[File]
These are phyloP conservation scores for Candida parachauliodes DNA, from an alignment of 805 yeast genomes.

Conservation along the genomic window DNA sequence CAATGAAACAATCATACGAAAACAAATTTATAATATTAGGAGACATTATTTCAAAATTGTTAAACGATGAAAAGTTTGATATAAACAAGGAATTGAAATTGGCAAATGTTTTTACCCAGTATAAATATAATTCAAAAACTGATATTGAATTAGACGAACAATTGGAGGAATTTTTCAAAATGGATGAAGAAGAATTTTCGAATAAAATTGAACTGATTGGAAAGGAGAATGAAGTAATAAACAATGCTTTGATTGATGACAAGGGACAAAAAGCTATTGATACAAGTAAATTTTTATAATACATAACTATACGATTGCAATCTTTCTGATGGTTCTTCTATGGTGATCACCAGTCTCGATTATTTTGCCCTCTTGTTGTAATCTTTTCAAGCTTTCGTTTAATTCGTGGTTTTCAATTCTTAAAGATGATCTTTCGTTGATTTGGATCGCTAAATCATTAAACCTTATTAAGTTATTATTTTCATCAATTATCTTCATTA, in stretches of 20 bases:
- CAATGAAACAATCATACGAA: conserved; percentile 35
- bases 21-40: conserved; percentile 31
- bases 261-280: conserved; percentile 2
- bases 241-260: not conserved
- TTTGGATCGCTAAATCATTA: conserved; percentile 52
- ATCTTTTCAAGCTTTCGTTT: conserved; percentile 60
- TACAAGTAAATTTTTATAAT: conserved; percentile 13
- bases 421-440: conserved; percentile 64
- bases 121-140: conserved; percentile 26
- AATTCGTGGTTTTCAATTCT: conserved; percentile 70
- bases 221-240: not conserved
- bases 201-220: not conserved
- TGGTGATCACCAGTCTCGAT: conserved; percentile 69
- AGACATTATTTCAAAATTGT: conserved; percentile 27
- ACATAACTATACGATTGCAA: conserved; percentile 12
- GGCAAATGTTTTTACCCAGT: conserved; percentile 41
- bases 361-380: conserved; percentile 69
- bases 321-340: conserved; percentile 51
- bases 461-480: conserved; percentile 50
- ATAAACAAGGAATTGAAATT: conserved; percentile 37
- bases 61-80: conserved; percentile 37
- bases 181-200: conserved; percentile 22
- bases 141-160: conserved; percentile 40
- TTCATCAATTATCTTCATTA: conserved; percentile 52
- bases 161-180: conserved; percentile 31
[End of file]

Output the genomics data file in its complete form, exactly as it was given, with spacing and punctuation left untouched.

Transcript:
These are phyloP conservation scores for Candida parachauliodes DNA, from an alignment of 805 yeast genomes.

Conservation along the genomic window DNA sequence CAATGAAACAATCATACGAAAACAAATTTATAATATTAGGAGACATTATTTCAAAATTGTTAAACGATGAAAAGTTTGATATAAACAAGGAATTGAAATTGGCAAATGTTTTTACCCAGTATAAATATAATTCAAAAACTGATATTGAATTAGACGAACAATTGGAGGAATTTTTCAAAATGGATGAAGAAGAATTTTCGAATAAAATTGAACTGATTGGAAAGGAGAATGAAGTAATAAACAATGCTTTGATTGATGACAAGGGACAAAAAGCTATTGATACAAGTAAATTTTTATAATACATAACTATACGATTGCAATCTTTCTGATGGTTCTTCTATGGTGATCACCAGTCTCGATTATTTTGCCCTCTTGTTGTAATCTTTTCAAGCTTTCGTTTAATTCGTGGTTTTCAATTCTTAAAGATGATCTTTCGTTGATTTGGATCGCTAAATCATTAAACCTTATTAAGTTATTATTTTCATCAATTATCTTCATTA, in stretches of 20 bases:
- CAATGAAACAATCATACGAA: conserved; percentile 35
- bases 21-40: conserved; percentile 31
- bases 261-280: conserved; percentile 2
- bases 241-260: not conserved
- TTTGGATCGCTAAATCATTA: conserved; percentile 52
- ATCTTTTCAAGCTTTCGTTT: conserved; percentile 60
- TACAAGTAAATTTTTATAAT: conserved; percentile 13
- bases 421-440: conserved; percentile 64
- bases 121-140: conserved; percentile 26
- AATTCGTGGTTTTCAATTCT: conserved; percentile 70
- bases 221-240: not conserved
- bases 201-220: not conserved
- TGGTGATCACCAGTCTCGAT: conserved; percentile 69
- AGACATTATTTCAAAATTGT: conserved; percentile 27
- ACATAACTATACGATTGCAA: conserved; percentile 12
- GGCAAATGTTTTTACCCAGT: conserved; percentile 41
- bases 361-380: conserved; percentile 69
- bases 321-340: conserved; percentile 51
- bases 461-480: conserved; percentile 50
- ATAAACAAGGAATTGAAATT: conserved; percentile 37
- bases 61-80: conserved; percentile 37
- bases 181-200: conserved; percentile 22
- bases 141-160: conserved; percentile 40
- TTCATCAATTATCTTCATTA: conserved; percentile 52
- bases 161-180: conserved; percentile 31